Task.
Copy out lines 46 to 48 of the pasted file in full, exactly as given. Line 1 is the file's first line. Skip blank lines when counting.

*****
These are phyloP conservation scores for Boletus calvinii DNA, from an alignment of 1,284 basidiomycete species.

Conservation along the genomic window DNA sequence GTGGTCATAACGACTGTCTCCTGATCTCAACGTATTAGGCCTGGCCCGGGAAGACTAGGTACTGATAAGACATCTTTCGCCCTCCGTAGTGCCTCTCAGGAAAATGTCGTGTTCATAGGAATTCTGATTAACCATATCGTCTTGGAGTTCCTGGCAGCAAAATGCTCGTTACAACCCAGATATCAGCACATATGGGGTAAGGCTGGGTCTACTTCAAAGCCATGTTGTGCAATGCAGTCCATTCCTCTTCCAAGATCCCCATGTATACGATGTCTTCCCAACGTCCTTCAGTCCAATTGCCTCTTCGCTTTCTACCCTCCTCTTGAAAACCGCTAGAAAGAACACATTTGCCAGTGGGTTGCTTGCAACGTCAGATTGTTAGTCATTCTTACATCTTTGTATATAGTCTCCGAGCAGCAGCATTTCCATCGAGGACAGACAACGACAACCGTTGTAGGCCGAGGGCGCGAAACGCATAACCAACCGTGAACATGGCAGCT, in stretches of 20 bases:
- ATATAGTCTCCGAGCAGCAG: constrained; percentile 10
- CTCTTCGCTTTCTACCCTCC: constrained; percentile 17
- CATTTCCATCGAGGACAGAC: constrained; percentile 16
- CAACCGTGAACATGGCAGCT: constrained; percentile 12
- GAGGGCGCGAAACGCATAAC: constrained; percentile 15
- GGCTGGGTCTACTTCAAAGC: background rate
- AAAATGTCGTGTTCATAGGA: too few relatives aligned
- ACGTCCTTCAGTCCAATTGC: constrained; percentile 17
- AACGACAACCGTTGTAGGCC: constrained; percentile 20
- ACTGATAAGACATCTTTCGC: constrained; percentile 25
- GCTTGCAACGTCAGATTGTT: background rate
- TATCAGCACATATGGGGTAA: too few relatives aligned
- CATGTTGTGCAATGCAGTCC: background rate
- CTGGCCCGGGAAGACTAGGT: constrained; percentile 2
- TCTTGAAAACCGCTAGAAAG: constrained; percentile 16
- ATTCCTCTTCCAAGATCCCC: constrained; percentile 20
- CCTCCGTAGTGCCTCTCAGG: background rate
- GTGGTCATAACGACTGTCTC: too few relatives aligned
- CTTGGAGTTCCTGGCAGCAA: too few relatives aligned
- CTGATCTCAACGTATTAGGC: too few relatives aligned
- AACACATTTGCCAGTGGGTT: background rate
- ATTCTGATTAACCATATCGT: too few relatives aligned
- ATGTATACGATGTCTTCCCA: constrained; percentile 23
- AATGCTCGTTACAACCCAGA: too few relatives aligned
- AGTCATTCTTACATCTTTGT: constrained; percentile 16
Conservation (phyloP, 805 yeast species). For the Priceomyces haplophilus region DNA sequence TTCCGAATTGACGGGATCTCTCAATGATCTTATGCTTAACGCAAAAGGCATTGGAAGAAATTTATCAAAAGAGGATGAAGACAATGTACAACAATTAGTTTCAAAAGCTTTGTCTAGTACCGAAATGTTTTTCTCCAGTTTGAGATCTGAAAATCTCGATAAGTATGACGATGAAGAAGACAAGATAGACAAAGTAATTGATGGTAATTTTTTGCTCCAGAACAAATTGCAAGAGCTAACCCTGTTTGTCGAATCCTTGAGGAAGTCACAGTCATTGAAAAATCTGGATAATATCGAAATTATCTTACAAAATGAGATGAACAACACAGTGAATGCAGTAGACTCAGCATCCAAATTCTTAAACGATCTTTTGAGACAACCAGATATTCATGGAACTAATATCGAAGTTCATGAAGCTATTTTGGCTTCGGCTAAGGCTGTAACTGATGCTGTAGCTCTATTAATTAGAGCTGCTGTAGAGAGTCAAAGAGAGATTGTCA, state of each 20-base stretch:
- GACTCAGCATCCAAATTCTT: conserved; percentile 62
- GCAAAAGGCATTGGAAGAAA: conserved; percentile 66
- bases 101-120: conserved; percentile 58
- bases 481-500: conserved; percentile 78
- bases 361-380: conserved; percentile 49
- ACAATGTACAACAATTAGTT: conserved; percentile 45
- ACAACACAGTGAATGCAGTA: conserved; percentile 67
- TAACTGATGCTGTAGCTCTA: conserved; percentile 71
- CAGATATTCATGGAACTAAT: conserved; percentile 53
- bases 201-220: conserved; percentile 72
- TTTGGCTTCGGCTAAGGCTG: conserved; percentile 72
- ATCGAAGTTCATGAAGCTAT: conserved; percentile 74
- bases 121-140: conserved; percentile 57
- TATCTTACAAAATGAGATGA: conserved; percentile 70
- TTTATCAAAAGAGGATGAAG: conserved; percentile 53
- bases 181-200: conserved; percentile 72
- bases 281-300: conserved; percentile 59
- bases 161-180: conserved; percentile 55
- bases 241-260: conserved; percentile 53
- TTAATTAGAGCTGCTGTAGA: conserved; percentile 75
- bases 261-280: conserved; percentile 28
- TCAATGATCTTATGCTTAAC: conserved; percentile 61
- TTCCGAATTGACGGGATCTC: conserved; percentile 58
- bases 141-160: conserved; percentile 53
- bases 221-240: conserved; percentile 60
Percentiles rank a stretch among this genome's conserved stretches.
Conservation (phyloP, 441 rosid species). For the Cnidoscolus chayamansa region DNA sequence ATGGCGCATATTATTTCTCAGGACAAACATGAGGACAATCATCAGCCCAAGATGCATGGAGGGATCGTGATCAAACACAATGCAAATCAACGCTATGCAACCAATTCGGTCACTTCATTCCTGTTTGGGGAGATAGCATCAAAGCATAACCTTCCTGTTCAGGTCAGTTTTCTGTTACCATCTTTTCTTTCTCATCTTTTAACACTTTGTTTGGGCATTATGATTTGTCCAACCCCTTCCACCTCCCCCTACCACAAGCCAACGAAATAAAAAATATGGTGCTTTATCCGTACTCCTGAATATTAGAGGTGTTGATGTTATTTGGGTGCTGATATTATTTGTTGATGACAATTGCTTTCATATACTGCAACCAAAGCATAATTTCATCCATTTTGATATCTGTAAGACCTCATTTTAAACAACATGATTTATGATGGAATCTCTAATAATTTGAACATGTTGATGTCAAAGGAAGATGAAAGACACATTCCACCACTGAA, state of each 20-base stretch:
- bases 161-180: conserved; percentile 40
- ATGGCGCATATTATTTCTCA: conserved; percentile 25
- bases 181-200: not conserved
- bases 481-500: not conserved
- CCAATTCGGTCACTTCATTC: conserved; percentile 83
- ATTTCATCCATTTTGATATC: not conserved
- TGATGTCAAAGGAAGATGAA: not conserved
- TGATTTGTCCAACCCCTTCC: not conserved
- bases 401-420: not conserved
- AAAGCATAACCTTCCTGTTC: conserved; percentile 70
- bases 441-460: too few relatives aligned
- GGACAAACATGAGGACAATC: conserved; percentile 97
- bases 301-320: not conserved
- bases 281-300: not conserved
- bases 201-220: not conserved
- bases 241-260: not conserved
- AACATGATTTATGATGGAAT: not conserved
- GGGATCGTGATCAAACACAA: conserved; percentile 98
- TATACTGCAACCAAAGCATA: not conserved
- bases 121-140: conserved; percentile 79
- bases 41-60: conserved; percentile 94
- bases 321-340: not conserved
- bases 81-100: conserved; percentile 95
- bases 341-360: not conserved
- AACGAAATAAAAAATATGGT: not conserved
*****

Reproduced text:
- bases 161-180: conserved; percentile 55
- bases 241-260: conserved; percentile 53
- TTAATTAGAGCTGCTGTAGA: conserved; percentile 75